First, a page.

Another standout moment was standing in the still, rose- coloured dawn in the Negev Desert with Martin, Itai Shanni (Alaemon Birding) and Laura Kammermeier (Nature Travel Network) scanning the sands for Hoopoe Lark. Itai showed us a trail of fresh lark footprints, but we didn’t see any actual birds. Usually, my ‘glass-half- empty’ attitude would have made me disappointed to have dipped, but Martin’s ‘glassalways-full’ showed me that sometimes it is the experience and company that is important. The thing I took most from my time in Israel with Martin was his never-ending questioning! “Oooh, those Sand Martins look small, don’t they Neil?” “Have you looked at these Swifts, Neil? I think they could be pekinensis”. “HEY NEIL! Look at that interesting Collared Pratincole! It could be a new subspecies for the Western Palearctic!” And that sums up Martin Garner in a nutshell: always asking questions; always inclusive; always encouraging; always discovering and enticing others to go with him on that journey of discovery. A year later, I received a phone call out of the blue. “Hi Neil, it’s Martin Garner. I’m in a meeting in the Rose and Crown at Kilnsea and we have decided to organize Britain’s first Migration Festival. We need someone to write an article to publicise it and I thought of you! Where are you now?” And here’s the thing: Martin Garner’s life has been punctuated by happy coincidences, being in the right place at the right time for good things to happen. He put this firmly down to divine intervention – and it just so happened that I was stepping out of the car at Spurn to see a vagrant Rock Thrush. I literally had to walk a hundred yards to meet the excited, smiling face of Mr G! People talk about leaving a legacy. Martin Garner has left many legacies to many differing people in his all-too-short life, but The Spurn Migration Festival surely stands as a testament to all he stood for. The ‘Mig Fest’, as it is fondly known, welcomes birders of all ages and abilities and instils in them a sense of wonder at the miracle of bird migration. My final memory of MG I’d like to share came at Mig Fest. Martin had found a potential blythi Lesser Whitethroat in the pub car park. When I arrived, he was explaining to a small crowd why he thought it was one. In that crowd was a keen teenage birdwatcher. After the bird had shown again and photos had been taken, I introduced the young birder to Martin. I left them poring over photos they had taken, discussing the ID: always asking questions, always inclusive, always encouraging, always on a journey. So a fond farewell, my friend; you have left a huge Martin Garner-shaped hole in the birding world and, like the phantom Hoopoe Lark that left footprints in the Negev sands, you left an indelible footprint on the birding landscape. You will be missed. Martin leaves behind a loving wife, Sharon, and two daughters, Abi and Emily. Martin was a driving force behind the festival that celebrates Spurn’s amazing migration spectacles Martin celebrates another birding find Martin meeting the winners of the first Young Birder of the Year competition at Spurn Migration Festival, 2015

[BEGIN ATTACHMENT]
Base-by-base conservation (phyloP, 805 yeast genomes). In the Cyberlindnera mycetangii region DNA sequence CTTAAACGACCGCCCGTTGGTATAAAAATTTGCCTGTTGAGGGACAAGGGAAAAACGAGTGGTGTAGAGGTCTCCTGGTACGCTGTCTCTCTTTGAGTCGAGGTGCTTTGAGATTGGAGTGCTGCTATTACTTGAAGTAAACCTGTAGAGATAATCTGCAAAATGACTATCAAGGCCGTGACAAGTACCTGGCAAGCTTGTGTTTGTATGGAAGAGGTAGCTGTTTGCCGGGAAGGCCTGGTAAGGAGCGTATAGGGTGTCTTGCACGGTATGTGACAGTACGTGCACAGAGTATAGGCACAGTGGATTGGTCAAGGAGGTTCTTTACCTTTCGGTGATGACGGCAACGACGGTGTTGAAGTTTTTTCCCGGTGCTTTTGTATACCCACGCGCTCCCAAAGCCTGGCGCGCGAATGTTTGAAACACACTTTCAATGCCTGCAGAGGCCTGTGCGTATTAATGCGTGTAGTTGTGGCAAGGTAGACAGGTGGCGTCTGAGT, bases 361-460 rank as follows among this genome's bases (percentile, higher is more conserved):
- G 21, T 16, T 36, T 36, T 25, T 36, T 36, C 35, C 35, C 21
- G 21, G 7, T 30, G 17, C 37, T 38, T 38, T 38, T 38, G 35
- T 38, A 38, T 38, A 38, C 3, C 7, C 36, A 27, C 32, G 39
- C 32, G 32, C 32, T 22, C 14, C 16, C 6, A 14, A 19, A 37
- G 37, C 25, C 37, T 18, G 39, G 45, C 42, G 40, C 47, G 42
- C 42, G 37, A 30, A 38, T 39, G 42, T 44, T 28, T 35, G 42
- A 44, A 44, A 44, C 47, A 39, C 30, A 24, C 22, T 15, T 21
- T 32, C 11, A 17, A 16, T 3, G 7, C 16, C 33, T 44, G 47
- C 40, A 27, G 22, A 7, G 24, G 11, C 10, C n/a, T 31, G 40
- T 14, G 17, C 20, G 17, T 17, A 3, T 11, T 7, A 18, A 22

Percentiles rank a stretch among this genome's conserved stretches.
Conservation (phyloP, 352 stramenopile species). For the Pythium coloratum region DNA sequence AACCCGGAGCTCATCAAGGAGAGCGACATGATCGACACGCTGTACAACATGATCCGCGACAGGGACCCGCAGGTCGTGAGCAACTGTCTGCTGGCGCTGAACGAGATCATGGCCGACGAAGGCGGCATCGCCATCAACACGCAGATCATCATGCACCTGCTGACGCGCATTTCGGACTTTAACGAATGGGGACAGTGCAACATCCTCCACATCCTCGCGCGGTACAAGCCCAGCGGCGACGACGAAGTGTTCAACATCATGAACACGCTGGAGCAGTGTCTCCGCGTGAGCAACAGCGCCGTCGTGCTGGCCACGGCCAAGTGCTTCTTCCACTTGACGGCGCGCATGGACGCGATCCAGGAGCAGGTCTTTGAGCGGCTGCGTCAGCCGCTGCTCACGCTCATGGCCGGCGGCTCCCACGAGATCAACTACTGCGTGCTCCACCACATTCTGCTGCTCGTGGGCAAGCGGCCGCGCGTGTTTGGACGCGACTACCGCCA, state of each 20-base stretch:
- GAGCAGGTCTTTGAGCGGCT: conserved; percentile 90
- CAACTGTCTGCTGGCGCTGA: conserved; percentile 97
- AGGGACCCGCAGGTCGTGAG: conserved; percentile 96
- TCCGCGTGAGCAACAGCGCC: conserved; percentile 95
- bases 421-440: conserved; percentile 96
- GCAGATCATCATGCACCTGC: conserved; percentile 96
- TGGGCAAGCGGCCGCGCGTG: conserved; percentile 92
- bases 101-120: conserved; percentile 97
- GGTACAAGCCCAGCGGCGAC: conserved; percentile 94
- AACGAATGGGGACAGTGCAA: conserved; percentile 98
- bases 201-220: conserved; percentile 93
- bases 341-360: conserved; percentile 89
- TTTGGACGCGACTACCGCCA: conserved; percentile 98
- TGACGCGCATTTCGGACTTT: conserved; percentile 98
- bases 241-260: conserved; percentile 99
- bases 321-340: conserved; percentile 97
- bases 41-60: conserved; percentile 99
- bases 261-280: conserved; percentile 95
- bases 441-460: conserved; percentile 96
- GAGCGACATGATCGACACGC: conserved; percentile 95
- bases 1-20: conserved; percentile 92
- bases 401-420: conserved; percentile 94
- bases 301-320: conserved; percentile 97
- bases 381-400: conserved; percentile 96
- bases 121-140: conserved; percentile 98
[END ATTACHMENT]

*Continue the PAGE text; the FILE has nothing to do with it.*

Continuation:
Martin was always asking questions; always inclusive; always encouraging; always discovering
MIG FEST BOOM!